If there is one invention that has completely changed the face of dental care, it's fluoride-filled toothpaste. Trusted by dental experts worldwide, fluoride works to strengthen your teeth and protects them from developing cavities. It's recommended for both adults and children with growing teeth. Unbelievably so, too much of toothpaste, especially one with fluoride, can create problems.
What are the Benefits of Fluoride?
Found in nature, especially in water, fluoride protects your teeth in many ways. It also nourishes enamel and fights the spread of bacteria in the mouth. Fluoride is also an able warrior in the fight against tooth decay and has also been found to aid the balance of minerals in the enamel. In limited qualities, like most things in nature, fluoride is an excellent resource for overall dental health. But when it's applied in large quantities over time, it leads to fluorosis.
What is Fluorosis?
Fluorosis occurs as the result of consistent overuse of fluoride-filled toothpaste. This is found in children who inadvertently swallow fluoride. Harmless when it happens occasionally, consistent intake of fluoride, however, can lead to complications. Children below the age of eight are particularly prone to it. Fluorosis is not a serious condition and can be tackled effectively, but it pays to be vigilant.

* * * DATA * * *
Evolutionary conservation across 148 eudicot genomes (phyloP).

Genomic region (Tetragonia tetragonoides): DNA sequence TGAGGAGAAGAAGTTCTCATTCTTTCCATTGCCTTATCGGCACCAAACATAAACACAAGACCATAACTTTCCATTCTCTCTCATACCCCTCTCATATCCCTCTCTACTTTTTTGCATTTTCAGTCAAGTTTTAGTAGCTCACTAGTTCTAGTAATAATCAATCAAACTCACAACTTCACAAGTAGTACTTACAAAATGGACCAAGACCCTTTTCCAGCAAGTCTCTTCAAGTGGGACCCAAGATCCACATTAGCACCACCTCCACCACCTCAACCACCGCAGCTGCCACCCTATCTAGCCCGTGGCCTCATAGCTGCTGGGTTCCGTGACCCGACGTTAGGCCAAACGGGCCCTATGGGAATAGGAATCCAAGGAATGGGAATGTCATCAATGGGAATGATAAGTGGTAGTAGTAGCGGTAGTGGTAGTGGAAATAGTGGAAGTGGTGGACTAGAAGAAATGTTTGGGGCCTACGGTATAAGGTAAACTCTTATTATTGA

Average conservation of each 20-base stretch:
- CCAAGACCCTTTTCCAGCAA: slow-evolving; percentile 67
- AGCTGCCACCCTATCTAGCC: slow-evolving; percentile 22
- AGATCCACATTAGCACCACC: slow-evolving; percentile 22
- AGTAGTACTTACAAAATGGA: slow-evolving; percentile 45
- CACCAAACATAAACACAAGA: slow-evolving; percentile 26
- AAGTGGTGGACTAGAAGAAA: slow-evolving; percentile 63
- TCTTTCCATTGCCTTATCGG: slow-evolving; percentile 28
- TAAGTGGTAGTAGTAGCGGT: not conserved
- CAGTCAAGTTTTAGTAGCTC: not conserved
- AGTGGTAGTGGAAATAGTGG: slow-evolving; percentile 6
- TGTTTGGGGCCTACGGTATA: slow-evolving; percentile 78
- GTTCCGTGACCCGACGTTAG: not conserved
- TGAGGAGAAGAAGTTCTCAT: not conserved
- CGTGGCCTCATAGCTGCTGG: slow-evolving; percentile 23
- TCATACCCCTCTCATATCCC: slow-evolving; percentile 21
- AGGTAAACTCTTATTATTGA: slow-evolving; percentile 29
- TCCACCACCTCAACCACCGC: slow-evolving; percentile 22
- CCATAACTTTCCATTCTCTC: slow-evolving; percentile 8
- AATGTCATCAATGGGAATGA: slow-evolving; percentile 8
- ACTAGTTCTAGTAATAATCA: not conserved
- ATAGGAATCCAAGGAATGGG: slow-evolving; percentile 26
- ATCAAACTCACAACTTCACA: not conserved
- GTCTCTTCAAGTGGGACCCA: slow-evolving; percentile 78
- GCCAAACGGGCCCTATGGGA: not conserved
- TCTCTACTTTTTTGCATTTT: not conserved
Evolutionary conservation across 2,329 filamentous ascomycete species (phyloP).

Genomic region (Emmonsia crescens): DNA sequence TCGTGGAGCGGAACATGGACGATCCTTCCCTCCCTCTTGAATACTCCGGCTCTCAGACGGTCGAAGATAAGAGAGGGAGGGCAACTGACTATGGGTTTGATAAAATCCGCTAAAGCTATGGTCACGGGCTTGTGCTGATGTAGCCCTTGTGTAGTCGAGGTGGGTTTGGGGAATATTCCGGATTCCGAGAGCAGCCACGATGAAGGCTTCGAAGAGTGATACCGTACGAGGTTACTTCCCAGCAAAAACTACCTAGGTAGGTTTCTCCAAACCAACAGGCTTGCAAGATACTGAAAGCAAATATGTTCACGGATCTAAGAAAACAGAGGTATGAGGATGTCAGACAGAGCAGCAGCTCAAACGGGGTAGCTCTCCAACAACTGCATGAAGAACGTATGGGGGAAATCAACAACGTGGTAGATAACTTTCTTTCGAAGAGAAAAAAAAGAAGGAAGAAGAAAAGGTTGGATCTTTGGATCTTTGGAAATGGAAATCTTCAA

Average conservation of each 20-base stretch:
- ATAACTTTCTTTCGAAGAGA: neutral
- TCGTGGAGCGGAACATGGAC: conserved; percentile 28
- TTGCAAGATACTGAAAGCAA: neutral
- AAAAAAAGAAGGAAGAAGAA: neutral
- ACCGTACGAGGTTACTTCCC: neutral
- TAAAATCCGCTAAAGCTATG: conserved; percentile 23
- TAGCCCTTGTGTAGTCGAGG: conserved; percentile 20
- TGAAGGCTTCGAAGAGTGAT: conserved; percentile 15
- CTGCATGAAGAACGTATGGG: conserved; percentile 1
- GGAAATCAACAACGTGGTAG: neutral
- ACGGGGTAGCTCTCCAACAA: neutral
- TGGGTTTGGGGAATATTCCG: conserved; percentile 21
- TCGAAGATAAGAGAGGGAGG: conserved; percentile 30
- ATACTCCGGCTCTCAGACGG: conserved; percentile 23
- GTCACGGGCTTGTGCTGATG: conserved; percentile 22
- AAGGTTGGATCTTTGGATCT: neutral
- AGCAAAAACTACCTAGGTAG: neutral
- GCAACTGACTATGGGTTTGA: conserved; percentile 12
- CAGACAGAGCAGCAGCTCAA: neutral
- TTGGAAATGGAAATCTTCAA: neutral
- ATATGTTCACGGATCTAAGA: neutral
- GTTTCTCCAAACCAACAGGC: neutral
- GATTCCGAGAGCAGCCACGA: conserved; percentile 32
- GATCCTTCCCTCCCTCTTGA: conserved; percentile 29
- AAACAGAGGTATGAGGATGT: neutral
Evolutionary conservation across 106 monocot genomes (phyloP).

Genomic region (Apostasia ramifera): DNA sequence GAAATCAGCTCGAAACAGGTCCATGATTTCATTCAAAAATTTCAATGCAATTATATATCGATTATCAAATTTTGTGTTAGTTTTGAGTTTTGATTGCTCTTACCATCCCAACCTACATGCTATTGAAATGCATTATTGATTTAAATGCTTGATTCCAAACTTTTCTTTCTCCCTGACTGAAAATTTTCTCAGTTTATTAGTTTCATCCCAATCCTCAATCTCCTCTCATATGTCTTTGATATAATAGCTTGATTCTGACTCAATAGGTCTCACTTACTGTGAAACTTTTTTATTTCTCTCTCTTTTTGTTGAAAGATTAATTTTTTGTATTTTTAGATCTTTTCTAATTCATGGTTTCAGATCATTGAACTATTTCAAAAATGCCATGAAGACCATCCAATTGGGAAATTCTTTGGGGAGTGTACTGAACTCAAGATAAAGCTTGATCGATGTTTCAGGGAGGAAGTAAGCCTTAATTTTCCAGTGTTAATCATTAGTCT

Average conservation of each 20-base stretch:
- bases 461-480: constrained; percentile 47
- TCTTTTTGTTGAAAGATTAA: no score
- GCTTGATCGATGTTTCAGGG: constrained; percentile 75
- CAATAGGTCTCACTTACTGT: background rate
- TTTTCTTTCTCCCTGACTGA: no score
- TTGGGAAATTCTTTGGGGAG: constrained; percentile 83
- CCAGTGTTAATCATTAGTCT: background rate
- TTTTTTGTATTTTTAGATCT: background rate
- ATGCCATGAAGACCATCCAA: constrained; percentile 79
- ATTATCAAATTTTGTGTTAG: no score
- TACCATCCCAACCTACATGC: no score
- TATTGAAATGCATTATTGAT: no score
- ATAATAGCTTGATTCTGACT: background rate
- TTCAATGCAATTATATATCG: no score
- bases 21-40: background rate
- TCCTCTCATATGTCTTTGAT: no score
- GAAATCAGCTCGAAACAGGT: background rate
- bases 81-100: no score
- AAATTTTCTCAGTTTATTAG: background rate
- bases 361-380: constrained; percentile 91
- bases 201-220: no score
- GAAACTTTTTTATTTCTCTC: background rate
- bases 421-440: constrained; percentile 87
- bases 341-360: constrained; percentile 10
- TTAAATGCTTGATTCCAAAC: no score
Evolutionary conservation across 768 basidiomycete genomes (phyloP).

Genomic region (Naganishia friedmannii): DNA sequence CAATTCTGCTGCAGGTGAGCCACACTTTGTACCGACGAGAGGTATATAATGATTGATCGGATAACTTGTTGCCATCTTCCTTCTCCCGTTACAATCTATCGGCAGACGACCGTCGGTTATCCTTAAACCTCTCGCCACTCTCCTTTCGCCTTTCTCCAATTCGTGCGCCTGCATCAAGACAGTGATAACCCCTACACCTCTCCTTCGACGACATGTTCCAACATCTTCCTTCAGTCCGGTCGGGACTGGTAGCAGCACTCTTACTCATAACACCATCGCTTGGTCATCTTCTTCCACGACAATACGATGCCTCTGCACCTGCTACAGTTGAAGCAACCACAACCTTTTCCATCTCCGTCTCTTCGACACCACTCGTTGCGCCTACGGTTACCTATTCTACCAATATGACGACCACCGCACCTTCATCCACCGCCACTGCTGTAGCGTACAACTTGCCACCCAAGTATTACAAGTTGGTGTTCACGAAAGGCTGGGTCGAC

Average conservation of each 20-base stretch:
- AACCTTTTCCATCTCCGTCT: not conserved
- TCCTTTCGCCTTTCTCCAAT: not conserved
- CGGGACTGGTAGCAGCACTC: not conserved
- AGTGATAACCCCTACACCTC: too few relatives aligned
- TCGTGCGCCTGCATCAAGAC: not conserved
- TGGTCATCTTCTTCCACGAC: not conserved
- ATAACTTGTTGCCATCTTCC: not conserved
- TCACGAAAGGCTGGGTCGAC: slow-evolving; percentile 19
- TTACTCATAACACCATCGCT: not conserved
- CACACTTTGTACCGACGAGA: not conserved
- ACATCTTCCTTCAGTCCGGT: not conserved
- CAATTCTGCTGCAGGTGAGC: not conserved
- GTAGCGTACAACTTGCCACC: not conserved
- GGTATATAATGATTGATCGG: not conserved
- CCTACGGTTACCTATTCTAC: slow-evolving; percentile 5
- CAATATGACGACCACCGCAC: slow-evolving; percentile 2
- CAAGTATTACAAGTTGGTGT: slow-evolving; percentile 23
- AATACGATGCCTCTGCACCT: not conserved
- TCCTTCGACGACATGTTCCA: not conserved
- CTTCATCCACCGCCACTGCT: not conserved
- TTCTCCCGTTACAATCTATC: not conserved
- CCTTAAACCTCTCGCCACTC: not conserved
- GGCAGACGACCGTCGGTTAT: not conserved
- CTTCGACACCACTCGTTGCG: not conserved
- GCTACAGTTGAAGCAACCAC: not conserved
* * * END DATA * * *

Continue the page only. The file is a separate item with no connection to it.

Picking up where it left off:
When applying fluoride toothpaste for children, make sure that only a grain-sized portion is used. While brushing, show your children how to periodically spit out. Ensure that their head is angled downward to make it easy for them to spit fluoride out. It helps to brush with them, monitor their progress and gently correct them.
When to Visit Our Dentists
The most common advice given by our dentists is to brush and floss teeth twice a day. This is true for both children and adults, and those who stick to this regimen are usually free from dental issues. However, if you or your child develops discolorations of spots on the teeth or gums, give us a call and visit one of our experienced dentists at the earliest.